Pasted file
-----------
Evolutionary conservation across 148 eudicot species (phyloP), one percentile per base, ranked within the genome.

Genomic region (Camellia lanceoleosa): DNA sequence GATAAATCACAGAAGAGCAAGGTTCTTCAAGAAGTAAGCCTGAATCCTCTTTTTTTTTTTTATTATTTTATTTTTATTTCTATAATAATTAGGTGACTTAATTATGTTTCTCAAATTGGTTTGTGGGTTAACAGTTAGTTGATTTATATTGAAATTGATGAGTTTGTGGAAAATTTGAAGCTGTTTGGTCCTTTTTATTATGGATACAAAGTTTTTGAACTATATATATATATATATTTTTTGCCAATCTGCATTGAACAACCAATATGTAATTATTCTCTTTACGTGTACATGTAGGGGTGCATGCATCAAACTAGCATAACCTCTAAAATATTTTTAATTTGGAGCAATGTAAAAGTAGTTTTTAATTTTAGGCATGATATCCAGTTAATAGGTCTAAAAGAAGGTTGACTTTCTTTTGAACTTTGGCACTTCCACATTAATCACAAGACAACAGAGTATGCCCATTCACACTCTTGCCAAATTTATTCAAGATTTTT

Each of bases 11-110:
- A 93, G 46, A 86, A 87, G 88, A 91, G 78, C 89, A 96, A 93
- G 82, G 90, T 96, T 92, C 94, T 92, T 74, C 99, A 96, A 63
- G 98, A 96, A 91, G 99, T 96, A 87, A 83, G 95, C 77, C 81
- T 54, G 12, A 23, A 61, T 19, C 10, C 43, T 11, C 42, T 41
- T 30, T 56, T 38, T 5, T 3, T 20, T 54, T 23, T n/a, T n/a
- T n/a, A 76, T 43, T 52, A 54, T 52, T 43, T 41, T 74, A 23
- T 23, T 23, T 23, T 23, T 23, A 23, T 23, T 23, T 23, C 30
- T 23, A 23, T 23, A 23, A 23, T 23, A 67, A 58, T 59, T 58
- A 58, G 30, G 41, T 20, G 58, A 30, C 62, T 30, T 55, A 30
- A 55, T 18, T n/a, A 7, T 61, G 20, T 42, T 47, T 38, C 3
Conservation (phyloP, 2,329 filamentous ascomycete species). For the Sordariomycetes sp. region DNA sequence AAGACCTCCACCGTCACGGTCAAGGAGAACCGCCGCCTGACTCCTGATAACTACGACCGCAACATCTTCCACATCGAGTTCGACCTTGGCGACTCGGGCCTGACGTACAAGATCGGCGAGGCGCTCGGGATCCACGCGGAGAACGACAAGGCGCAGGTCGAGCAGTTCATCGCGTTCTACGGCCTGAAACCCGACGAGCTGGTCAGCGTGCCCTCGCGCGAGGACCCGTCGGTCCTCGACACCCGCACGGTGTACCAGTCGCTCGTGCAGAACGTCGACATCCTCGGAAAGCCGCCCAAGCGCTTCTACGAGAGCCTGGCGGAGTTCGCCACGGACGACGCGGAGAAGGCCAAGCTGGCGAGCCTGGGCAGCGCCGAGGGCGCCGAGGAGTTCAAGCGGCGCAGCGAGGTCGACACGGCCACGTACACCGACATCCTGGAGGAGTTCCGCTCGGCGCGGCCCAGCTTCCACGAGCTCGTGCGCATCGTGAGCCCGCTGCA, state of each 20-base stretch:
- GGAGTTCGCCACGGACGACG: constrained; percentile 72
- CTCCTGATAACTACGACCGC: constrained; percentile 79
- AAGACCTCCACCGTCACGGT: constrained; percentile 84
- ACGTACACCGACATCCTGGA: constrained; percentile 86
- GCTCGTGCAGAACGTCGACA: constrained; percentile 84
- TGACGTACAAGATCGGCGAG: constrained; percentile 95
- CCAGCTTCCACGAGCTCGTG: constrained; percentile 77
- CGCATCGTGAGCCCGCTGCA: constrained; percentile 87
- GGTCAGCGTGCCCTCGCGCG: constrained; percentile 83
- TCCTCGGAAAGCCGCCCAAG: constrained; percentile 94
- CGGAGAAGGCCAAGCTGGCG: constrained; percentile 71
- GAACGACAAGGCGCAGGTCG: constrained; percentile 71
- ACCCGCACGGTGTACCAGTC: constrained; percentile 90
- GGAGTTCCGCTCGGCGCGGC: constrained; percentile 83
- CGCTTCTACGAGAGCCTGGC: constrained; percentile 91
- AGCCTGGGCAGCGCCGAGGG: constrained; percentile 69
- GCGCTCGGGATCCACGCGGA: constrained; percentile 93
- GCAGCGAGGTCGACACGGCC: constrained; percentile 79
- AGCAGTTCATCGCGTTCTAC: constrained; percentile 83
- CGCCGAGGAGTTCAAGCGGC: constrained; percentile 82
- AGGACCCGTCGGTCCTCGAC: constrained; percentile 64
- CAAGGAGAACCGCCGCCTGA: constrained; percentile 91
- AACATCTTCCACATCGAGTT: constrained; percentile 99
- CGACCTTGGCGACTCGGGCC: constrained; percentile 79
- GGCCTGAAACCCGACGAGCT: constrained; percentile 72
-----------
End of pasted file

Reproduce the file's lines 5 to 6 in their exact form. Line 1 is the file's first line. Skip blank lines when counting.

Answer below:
- G 82, G 90, T 96, T 92, C 94, T 92, T 74, C 99, A 96, A 63
- G 98, A 96, A 91, G 99, T 96, A 87, A 83, G 95, C 77, C 81